How is Tom DeLonge’s UFO research company doing? Financially, I mean.

Tom DeLonge has been spending is post-blink-182 years working on his To the Stars Academy, an organization dedicated to uncovering the vast government coverup of unidentified aerial phenomenon. The project includes all manner of research along with publishing fiction and non-fiction books on the subject.

To the Stars has some pretty heavy-hitters on its staff (scientists, engineers, ex-spooks, ex-government contractors). These people don’t come cheap. Add in expenses like travel and research and overhead must be pretty high. And if I’m honest, outside of book publishing, donations and the sale of shares, I’m not sure where the revenue is coming from.

So how is To the Stars doing? Financially, I mean. Ars Technica reports on the company’s financial report with the Securities and Exchange Commission.

The accompanying financial statements have been prepared on a going concern basis, which contemplates the realization of assets and the satisfaction of liabilities in the normal course of business. The Company has incurred losses from operations and has an accumulated deficit at June 30, 2018 of $37,432,000. These factors raise doubt about the Company’s ability to continue as a going concern.

Oh. A deficit of $37.5 million can’t be good. Tom, though, had this response.

 

View this post on Instagram

 

BLATENT LIE — APPARENTLY, THIS WRITER CAN’T READ. BTW- TTSA never even raised $37m!!? So how in the hell did we spend it?! Lord. I ask all of you that believe in the @tothestarsacademy mission to go write a complaint on their website RIGHT NOW for trying to hurt an admirable effort to help humanity by using negative attacks and—-> lies. OUR LETTER TO THEM: Dear Ars Technica— I am writing you regarding the article posted to Ars Technica this morning titled ‘All the dumb things? Blink 182 front man’s UFO project $37 million in debt’ by Eric Berger. We were surprised Ars Technica would allow Mr. Berger to post such an article without asking either Mr. DeLonge or To The Stars Academy of Arts and Science for comment. This article is highly misleading and grossly mischaracterizes statements in an SEC filing. Had Mr. Berger bothered to reach out to us for comment this could have been prevented. Mr. Berger apparently did not EVEN READ the filing in its entirety, and clearly did not understand the excerpt of the SEC filing he quotes. The approximate $37 million stockholders’ deficit is NOT DEBT as he characterized it but is attributable to stock-based compensation expense. IT IS NOT RELATED TO THE OPERATIONAL RESULTS OF THE COMPANY. The Consolidated Balance Sheets of To The Stars Academy of Arts and Science in the SEC filing quoted by your author clearly shows the approximately $37 million deficit is attributed to Stockholders’ Equity (Deficit). The filing goes on to explain the mechanism for calculating stock-based compensation and details the various grants of stock options by the company. Mr. Berger’s characterizations of this as debt implies that it stems from traditional borrowings. Had Mr. Berger bothered to email or call us we could have directed him to these portions of the SEC filing and walked him through it. For Mr. Berger to make the conclusions he did on incomplete research and his own interpretations without contacting Mr. DeLonge or the company is inexcusable. We request that you print this letter in full within the article as our statement.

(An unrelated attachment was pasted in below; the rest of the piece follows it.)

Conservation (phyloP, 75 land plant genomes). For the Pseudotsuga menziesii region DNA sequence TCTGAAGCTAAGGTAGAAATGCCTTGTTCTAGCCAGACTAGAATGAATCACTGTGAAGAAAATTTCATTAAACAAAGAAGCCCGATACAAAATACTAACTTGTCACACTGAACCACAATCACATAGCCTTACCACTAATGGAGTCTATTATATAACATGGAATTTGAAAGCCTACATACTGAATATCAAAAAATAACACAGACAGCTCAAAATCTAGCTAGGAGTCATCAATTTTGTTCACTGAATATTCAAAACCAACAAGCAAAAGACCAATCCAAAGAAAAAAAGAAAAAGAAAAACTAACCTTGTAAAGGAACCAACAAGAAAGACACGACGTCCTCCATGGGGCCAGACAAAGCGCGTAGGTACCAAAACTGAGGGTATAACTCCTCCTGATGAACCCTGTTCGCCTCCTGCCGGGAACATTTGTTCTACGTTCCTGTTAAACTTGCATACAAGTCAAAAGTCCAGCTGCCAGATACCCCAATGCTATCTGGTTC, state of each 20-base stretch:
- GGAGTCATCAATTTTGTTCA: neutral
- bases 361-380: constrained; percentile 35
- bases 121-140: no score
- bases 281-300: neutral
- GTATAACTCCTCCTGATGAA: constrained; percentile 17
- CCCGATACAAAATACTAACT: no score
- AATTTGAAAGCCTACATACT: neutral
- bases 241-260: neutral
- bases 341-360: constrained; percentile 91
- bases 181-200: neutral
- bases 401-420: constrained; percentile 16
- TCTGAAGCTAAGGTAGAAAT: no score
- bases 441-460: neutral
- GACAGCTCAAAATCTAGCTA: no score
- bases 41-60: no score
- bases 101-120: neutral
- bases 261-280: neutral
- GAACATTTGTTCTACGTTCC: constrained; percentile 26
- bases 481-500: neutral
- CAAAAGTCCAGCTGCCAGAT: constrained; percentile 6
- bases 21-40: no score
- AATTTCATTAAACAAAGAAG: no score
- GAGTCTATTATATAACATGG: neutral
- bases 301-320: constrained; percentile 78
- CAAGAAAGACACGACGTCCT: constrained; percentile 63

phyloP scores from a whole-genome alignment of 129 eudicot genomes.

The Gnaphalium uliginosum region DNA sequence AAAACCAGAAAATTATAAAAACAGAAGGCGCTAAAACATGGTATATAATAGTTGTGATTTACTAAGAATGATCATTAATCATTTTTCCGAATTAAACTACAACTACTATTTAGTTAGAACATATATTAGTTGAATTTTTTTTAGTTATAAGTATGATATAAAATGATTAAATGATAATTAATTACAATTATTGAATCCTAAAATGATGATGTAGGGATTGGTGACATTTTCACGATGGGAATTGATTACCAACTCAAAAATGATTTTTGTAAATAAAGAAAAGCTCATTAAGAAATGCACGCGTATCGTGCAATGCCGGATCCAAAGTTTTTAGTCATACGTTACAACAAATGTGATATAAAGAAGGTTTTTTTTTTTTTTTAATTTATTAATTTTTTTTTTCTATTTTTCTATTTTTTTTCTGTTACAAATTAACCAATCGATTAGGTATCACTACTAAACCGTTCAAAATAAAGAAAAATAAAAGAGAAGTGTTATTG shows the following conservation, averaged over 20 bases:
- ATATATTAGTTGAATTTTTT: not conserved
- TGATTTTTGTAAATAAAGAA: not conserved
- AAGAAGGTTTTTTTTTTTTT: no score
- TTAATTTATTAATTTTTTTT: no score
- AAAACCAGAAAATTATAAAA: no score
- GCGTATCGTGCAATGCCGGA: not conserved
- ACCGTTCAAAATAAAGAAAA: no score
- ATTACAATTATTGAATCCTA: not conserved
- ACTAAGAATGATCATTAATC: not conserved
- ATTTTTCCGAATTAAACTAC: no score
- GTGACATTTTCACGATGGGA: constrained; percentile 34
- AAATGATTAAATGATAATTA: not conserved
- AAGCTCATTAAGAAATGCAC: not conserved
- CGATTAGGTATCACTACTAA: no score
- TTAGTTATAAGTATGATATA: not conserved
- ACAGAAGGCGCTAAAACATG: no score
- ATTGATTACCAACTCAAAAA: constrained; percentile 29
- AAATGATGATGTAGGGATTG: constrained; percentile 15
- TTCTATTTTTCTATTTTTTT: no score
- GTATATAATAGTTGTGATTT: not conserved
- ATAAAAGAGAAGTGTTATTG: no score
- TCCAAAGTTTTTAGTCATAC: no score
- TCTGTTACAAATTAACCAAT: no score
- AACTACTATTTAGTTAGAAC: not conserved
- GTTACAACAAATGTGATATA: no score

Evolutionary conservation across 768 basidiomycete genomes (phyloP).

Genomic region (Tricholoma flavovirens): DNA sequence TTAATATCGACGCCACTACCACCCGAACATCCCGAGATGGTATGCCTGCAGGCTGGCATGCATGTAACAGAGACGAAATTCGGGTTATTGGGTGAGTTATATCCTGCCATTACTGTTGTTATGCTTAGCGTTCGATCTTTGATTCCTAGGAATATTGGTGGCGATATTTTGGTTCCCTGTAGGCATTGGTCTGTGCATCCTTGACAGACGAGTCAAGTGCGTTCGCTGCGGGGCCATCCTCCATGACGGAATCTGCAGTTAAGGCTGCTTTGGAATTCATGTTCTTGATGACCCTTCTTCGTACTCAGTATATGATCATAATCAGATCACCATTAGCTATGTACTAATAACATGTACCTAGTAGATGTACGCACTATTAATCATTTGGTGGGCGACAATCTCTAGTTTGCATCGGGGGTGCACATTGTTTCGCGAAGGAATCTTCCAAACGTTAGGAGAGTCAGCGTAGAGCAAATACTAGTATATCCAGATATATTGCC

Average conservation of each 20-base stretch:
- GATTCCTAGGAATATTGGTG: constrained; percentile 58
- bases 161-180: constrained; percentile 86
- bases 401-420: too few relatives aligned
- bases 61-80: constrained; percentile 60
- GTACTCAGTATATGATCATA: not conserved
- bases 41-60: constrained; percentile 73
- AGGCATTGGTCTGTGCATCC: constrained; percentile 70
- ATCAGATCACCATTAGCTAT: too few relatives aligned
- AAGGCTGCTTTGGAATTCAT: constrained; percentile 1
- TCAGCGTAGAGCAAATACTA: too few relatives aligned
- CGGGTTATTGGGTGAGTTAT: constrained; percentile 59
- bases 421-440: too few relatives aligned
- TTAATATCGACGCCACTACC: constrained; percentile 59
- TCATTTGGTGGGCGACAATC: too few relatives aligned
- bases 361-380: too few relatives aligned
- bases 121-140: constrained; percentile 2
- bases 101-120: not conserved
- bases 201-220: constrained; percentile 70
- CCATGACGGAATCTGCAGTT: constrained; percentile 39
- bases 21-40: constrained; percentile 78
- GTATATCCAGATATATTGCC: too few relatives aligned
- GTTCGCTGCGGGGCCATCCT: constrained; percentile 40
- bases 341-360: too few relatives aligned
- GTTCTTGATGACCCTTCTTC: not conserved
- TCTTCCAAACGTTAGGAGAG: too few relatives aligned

A post shared by Official Tom DeLonge (@tomdelonge) on

I, for one, want Tom to succeed in all of his goals. Let’s hope this can all get sorted out.

Alan Cross

is an internationally known broadcaster, interviewer, writer, consultant, blogger and speaker. In his 30+ years in the music business, Alan has interviewed the biggest names in rock, from David Bowie and U2 to Pearl Jam and the Foo Fighters. He’s also known as a musicologist and documentarian through programs like The Ongoing History of New Music.

Let us know what you think!

This site uses Akismet to reduce spam. Learn how your comment data is processed.